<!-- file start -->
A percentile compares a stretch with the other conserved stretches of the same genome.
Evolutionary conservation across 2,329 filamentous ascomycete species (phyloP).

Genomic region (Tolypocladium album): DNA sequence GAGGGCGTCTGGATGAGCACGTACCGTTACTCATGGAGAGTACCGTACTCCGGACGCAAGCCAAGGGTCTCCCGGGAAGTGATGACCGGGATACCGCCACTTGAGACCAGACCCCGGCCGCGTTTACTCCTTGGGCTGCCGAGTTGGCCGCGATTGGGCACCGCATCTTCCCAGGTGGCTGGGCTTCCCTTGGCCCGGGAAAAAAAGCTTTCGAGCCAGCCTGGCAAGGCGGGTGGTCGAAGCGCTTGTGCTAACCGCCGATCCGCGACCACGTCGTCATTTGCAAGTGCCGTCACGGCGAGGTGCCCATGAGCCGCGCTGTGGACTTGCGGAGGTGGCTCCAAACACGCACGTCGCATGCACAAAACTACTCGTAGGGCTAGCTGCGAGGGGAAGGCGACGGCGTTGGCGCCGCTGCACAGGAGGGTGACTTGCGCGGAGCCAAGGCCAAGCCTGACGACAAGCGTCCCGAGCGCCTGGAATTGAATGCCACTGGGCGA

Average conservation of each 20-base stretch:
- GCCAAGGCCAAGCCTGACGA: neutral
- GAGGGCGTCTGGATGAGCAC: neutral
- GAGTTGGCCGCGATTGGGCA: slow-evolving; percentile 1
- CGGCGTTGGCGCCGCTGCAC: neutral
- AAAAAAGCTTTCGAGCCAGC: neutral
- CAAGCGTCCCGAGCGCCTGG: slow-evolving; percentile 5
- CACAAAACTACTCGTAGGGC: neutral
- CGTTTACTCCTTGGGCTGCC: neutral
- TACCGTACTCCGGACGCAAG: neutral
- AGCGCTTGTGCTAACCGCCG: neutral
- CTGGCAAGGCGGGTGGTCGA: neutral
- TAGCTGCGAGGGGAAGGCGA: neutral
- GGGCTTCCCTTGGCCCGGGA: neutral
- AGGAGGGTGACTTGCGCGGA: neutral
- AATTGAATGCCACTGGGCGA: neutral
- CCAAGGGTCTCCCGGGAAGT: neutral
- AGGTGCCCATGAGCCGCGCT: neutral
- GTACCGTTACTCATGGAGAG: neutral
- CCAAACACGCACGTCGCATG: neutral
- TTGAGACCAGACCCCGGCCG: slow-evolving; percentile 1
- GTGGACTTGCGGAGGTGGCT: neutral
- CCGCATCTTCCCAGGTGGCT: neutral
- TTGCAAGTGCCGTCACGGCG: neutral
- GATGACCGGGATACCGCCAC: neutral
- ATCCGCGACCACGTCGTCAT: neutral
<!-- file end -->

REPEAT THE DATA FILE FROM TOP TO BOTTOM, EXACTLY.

A percentile compares a stretch with the other conserved stretches of the same genome.
Evolutionary conservation across 2,329 filamentous ascomycete species (phyloP).

Genomic region (Tolypocladium album): DNA sequence GAGGGCGTCTGGATGAGCACGTACCGTTACTCATGGAGAGTACCGTACTCCGGACGCAAGCCAAGGGTCTCCCGGGAAGTGATGACCGGGATACCGCCACTTGAGACCAGACCCCGGCCGCGTTTACTCCTTGGGCTGCCGAGTTGGCCGCGATTGGGCACCGCATCTTCCCAGGTGGCTGGGCTTCCCTTGGCCCGGGAAAAAAAGCTTTCGAGCCAGCCTGGCAAGGCGGGTGGTCGAAGCGCTTGTGCTAACCGCCGATCCGCGACCACGTCGTCATTTGCAAGTGCCGTCACGGCGAGGTGCCCATGAGCCGCGCTGTGGACTTGCGGAGGTGGCTCCAAACACGCACGTCGCATGCACAAAACTACTCGTAGGGCTAGCTGCGAGGGGAAGGCGACGGCGTTGGCGCCGCTGCACAGGAGGGTGACTTGCGCGGAGCCAAGGCCAAGCCTGACGACAAGCGTCCCGAGCGCCTGGAATTGAATGCCACTGGGCGA

Average conservation of each 20-base stretch:
- GCCAAGGCCAAGCCTGACGA: neutral
- GAGGGCGTCTGGATGAGCAC: neutral
- GAGTTGGCCGCGATTGGGCA: slow-evolving; percentile 1
- CGGCGTTGGCGCCGCTGCAC: neutral
- AAAAAAGCTTTCGAGCCAGC: neutral
- CAAGCGTCCCGAGCGCCTGG: slow-evolving; percentile 5
- CACAAAACTACTCGTAGGGC: neutral
- CGTTTACTCCTTGGGCTGCC: neutral
- TACCGTACTCCGGACGCAAG: neutral
- AGCGCTTGTGCTAACCGCCG: neutral
- CTGGCAAGGCGGGTGGTCGA: neutral
- TAGCTGCGAGGGGAAGGCGA: neutral
- GGGCTTCCCTTGGCCCGGGA: neutral
- AGGAGGGTGACTTGCGCGGA: neutral
- AATTGAATGCCACTGGGCGA: neutral
- CCAAGGGTCTCCCGGGAAGT: neutral
- AGGTGCCCATGAGCCGCGCT: neutral
- GTACCGTTACTCATGGAGAG: neutral
- CCAAACACGCACGTCGCATG: neutral
- TTGAGACCAGACCCCGGCCG: slow-evolving; percentile 1
- GTGGACTTGCGGAGGTGGCT: neutral
- CCGCATCTTCCCAGGTGGCT: neutral
- TTGCAAGTGCCGTCACGGCG: neutral
- GATGACCGGGATACCGCCAC: neutral
- ATCCGCGACCACGTCGTCAT: neutral